Should we decriminalise cannabis? Or legalise it? Or, as in one option discussed by the French government, make its use punishable only by a fine? Two members of the Global Commission on Drug Policy, Michel Kazatchkine, former director of the Global Fund to Fight AIDS, and Ruth Dreifuss, former president of the Swiss Confederation, came to speak at Sciences Po at a debate with Henri Bergeron, director of the Sciences Po Centre for the Sociology of Organisations, and Didier Jayle, professor of addiction studies at CNAM.
The failure of current policy
“Looking back over the last four decades, drug control policy has not accomplished its goal.” For Dr. Michel Kazatchkine, the evidence of prohibition's ineffectiveness is overwhelming: there are more drugs on the illegal market, drugs are more readily available than ever and drug use is increasing. In his opinion, continuing with a policy that is costly, raises issues concerning the freedom to dispose of one's own body and, above all, induces a culture of illegality through the real and widespread violation of the law is no longer an option.
But beyond the problems intrinsic to repressive drug policy, the policy’s application causes a whole series of negative consequences. First, explains Kazatchkine, the criminalisation of drug use has worsened the AIDS epidemic and continues to impact the spread of diseases such as tuberculosis and hepatitis. Next, the “war on drugs” has driven the development of state and government-sponsored violence and corruption in many parts of the world. Not to mention that mass imprisonment, particularly affecting racialized groups, is a reality and that “repression has always been used as a tool of social control.” Finally, Kazatchkine points out, on top of the health, security and human rights aspects come the geopolitical and urban management issues.
New approaches to break the deadlock
Ruth Dreifuss explains that in view of the current state of the decriminalization debate in France, there is no one path to follow. Internationally, various options have been experimented, ranging from simple “tolerance” of drug use (as in the Netherlands), to the formal elimination of penalties for drug use from the criminal justice framework. On this point, there are also several examples: changes may concern one or all drugs (Portugal), replace criminal prosecution with an administrative penalty (Israel), or simply abolish all sanctions (Colombia).
For Dreifuss, there are two crucial aspects. First, we have stop dealing with drug use within the criminal justice framework because a criminal record is a real obstacle in contemporary society. Second, what she calls “acts preparatory to use”, i.e., production or transport, should also be decriminalised to prevent the new norms from reproducing the punitive logic that exists today.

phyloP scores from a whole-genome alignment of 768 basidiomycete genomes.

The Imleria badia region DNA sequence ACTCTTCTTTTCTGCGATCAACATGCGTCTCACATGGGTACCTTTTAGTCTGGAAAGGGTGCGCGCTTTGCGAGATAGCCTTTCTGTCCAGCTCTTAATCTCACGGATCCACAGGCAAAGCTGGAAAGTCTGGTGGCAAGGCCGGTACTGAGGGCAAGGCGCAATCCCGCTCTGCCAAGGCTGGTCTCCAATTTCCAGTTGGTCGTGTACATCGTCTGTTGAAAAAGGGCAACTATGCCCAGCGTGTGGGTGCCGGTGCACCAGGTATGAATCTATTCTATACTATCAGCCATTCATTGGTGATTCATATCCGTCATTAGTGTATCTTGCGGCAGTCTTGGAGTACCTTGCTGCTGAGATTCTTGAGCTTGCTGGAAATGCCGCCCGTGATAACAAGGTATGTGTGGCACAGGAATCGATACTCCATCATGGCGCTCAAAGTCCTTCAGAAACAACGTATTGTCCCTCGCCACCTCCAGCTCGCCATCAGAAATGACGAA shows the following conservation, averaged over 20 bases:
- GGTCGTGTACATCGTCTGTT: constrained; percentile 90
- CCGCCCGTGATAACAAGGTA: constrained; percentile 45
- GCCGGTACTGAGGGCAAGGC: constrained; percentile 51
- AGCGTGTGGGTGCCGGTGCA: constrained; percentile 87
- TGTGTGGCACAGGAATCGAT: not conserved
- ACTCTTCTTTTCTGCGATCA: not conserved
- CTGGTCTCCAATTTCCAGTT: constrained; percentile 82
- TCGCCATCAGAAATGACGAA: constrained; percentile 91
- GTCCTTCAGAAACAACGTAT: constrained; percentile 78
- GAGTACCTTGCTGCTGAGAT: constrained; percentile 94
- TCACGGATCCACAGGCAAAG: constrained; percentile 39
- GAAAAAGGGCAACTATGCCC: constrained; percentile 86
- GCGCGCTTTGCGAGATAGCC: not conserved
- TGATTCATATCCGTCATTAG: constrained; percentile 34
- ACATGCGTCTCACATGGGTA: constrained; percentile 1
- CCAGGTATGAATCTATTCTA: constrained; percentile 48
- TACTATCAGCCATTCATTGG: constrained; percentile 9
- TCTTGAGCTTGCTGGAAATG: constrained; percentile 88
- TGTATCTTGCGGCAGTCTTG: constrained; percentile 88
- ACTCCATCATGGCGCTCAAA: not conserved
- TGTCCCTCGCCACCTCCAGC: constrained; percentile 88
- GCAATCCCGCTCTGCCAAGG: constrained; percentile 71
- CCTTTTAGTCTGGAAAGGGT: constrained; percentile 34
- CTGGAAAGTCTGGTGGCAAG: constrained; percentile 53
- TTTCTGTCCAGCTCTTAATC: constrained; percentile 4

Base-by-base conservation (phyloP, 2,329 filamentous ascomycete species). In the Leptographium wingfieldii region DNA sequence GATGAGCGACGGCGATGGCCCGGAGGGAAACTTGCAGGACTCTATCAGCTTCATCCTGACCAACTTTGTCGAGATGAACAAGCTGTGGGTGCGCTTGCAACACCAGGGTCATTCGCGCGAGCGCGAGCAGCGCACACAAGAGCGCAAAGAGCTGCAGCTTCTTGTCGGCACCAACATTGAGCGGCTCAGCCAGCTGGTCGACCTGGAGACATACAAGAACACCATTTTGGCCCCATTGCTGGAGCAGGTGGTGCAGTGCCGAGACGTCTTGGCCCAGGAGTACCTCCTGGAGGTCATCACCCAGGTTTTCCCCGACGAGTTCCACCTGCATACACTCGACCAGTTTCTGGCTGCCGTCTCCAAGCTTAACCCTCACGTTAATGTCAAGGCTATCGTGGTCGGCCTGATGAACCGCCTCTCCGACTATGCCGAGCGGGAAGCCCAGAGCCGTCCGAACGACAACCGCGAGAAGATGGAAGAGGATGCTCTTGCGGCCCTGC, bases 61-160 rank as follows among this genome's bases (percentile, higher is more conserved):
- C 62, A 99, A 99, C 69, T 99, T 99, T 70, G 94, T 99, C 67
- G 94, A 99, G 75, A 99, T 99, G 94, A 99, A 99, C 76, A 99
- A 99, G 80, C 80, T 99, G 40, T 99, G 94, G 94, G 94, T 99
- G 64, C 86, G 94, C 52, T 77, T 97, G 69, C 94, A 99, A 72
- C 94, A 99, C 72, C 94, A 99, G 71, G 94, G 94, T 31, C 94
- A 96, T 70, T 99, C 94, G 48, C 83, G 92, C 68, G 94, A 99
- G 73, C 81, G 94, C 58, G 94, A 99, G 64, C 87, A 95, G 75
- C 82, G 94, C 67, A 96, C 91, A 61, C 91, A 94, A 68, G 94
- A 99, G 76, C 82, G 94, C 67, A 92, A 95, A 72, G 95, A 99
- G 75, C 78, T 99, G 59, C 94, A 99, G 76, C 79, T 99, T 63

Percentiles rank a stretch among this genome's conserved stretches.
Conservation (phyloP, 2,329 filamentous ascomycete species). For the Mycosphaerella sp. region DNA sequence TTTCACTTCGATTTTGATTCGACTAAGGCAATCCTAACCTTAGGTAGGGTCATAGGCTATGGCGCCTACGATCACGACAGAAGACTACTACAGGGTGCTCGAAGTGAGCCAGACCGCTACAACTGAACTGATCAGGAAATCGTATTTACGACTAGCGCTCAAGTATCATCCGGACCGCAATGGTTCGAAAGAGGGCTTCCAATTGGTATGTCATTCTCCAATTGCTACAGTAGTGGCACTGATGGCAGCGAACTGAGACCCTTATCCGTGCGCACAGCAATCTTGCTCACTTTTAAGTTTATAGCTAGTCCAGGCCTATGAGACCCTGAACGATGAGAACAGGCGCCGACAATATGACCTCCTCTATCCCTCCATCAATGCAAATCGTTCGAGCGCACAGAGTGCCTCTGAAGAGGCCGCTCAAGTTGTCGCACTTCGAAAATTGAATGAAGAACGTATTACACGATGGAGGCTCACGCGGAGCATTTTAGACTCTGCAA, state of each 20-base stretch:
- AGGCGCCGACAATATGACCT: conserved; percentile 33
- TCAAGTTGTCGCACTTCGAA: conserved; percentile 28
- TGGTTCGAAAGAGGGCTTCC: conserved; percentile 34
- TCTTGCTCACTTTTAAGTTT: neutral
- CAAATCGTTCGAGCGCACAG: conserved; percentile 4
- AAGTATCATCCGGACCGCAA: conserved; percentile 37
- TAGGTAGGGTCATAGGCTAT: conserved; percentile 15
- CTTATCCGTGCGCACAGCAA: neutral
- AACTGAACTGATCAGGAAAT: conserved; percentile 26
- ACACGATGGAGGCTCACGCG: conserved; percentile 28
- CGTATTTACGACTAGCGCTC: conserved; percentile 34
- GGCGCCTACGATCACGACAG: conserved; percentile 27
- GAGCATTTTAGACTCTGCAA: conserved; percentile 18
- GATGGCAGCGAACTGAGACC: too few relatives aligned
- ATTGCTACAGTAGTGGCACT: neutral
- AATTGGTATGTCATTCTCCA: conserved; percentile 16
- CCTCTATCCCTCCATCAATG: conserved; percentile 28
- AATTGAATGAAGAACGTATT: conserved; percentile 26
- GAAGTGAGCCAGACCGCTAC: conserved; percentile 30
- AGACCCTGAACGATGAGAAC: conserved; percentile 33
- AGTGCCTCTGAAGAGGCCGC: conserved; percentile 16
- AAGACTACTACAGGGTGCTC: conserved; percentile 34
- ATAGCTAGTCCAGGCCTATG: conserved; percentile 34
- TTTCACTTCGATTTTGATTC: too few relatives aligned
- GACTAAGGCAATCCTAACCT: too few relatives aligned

With regard to the current debate in France, Dreifuss argues that “a small step forward is a good thing, but if it’s small step in the wrong direction then we would be better to do without it”. In her view, a plan to make cannabis use a minor offence, punishable only by a fine, is incoherent with the French situation. Cannabis use here is among the highest in Europe and, according to a 2016 survey funded in part by LIEPP, 84 percent of the French population considers the current policy ineffective and 50 percent are in favour of cannabis use being authorised under certain conditions.
These specialists see France as an “anthropological anomaly” because it is so hard here, socially and politically, to get the debate off the ground. Yet the major issues today are not the result of the drugs themselves, but of the policy that struggles to deal with them. According to Dreifuss, “we must move towards regulation of the drug market, taking account of the dangerousness and consequences of the various substances”.
Article by Luis Rivera-Velez, PhD student at Sciences Po.
“Decriminalisation of drug use: issues and challenges”, debate organised by LIEPP (Interdisciplinary Laboratory for Public Policy Evaluation), the Health Research Chair (fr) and OSC (Sciences Po Observatoire sociologique du changement) (fr)
- Luis Rivera-Velez, "Cannabis en pharmacie : en Uruguay, le droit de consommer en toute sécurité" (fr), The Conversation, 19 July 2017
- Luis Rivera-Velez, "Salle de consommation de drogues à Paris : il n'y a pas mort d'homme !" (fr), The Conversation, 28 October 2016
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